A Weekly List of Links and Resources Especially for Pastors
On occasion we read about the negative impact of the internet, and justly so considering some of the content. But it is also a huge help to busy pastors and their congregations – if we are paying attention to the good stuff. Such as:
I enjoyed a brief email exchange with Peter Mead, who blogs at BiblicalPreaching.net. Peter saw the focus group this blog aims at and suggests three articles that might be helpful. I would agree. Thanks, Peter!!
This article by Sinclair Ferguson on God being for us is worth printing and giving to your people – after you read it for yourself.
Here’s a teenager appealing to other teenagers to study their Bibles. Pass it on to your youth leaders!
Last week’s blog posts focused on preaching, and this article guides pastors to evaluate whether we are preaching the entirety of God’s word.
Tim Challies (who you probably read if you’re reading this blog) has some good suggestions about what to avoid saying at the beginning of a worship service.
It’s likely that more of our people have heard (or read) The Shack than they have the Nicean Creed. That is probably our fault for not exposing them to the great people and documents of church history.
Colin Adams illustrates how not to do Bible application.
I have never read the Canons of Dort, but this important doctrinal statement is having a 400th birthday, and it’s probably about time I read it. This month’s Credo Magazine tells us about it.
Paul Tripp has wise words for those in leadership.
Some people love listening to the news. Others, like me, can only take it in small doses. We’re not seeing a lot of good news out there, folks. What do you do when the news we hear about our world is just a bit worse than we feel we can handle?
So how do you go about planning your preaching? What are you going to preach next and what do you preach after that?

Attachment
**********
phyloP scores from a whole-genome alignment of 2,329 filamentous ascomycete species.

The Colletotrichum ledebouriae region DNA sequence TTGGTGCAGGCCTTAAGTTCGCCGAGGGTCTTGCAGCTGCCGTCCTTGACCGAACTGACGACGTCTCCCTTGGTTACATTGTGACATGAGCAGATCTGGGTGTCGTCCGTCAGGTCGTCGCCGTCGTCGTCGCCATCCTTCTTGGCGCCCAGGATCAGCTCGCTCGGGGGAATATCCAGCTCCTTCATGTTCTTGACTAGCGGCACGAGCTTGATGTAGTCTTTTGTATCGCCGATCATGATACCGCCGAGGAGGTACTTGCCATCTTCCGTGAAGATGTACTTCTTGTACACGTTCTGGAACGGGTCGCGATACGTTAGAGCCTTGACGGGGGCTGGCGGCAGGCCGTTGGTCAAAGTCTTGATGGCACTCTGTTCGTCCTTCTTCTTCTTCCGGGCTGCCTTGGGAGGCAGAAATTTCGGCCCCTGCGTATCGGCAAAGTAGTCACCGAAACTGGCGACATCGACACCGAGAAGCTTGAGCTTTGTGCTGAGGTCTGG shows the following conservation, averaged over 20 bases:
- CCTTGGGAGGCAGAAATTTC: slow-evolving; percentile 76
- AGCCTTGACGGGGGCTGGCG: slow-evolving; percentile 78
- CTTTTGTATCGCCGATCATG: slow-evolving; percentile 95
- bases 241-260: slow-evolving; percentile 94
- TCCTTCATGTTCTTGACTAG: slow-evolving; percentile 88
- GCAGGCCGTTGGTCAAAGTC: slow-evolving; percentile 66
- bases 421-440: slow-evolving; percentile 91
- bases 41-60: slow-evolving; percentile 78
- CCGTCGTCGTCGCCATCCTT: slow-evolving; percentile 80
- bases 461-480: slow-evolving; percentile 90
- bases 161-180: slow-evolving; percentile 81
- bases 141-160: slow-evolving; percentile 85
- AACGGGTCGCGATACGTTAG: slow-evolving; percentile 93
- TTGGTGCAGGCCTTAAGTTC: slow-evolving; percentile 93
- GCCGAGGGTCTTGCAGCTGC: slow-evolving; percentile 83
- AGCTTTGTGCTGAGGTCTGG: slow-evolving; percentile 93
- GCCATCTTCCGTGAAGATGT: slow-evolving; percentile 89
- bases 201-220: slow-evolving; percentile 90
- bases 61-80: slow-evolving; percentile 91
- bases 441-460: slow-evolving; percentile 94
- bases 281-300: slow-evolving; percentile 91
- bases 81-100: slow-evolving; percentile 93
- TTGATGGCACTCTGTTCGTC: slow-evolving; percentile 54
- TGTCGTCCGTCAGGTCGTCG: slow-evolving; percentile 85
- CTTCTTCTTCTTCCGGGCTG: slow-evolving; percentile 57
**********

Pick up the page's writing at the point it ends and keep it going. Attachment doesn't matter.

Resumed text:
I want to finish up this short series with some suggestions on choosing preaching content. I’ll assume that I am writing to guys who are relatively new to ministry, though I know that several of you who read this blog have ministered for awhile.
Start first by praying. That’s the obvious thing, but easily bypassed when we start to think too hard. Prayer submits our minds to God, and while I don’t believe that God speaks to us verbally, I do believe he guides our thoughts.
The second major factor to consider is your congregation. How familiar are they with the Bible? How well have they been taught? How much Bible exposition have they had as opposed to the kind of life enrichment topical series I wrote about on Wednesday? If they have had a background in exposition, what books have they recently studied? You don’t want to repeat something they just heard a year or two ago.
I found that if I began there, God would guide my thinking so that my mind was drawn toward a particular book of the Bible. That does not mean that my choice was inspired or the result of revelation. Far from it. But if I prayed for God to feed his sheep through me, I believe he guided my thinking through whatever means he chose to use.
Some recommend that you alternate between the Old and New Testaments. There’s a case to be made for that, though preaching Old Testament books can be challenging for a younger preacher. If I was asked by a younger preacher who was either just starting out or who was switching to Bible exposition, I’d suggest the following: Preach two or three series from shorter New Testament letters. The first book I preached through was Ephesians. James and Peter’s letters also are good places to start.
Then I might suggest a series on the Psalms. With 150 Psalms, you could choose 7 or 8 from the first third of the Psalms, come back in a year and do another series from the 2nd third, and then a year or two later do a series from the last third of the Psalms.
After that you might consider preaching through the Gospel of Mark. It’s the shortest Gospel and probably the easiest one to preach through.
Preach through Judges. Do a series on the life of Abraham from Genesis, or the life of David. I’d avoid anything remotely resembling apocalyptic literature for the first five years of your preaching, though Revelation 1-3 makes a great series. Whatever you preach, arm yourselves with good commentaries.
Periodically during your ministry check your preaching record to make sure that you’ve given your people a balanced spiritual diet. You might want to avoid long series (more than 12-15 weeks) until you have a bit of experience. Then tackle books like Acts, Romans, Daniel, or a series on the Minor Prophets.
There is no one better than you and your leaders to analyze your church and determine what it needs. Know the books of the Bible well enough that you have an idea of the major themes of each so that you can choose what is most appropriate.
If you are reading about preaching (which you should), glean recommendations from people a whole lot smarter than me. Talk to experienced pastors and ask them how they chose their preaching material. Try to plan out a year of preaching, taking Christmas, Easter, and perhaps the summer into consideration.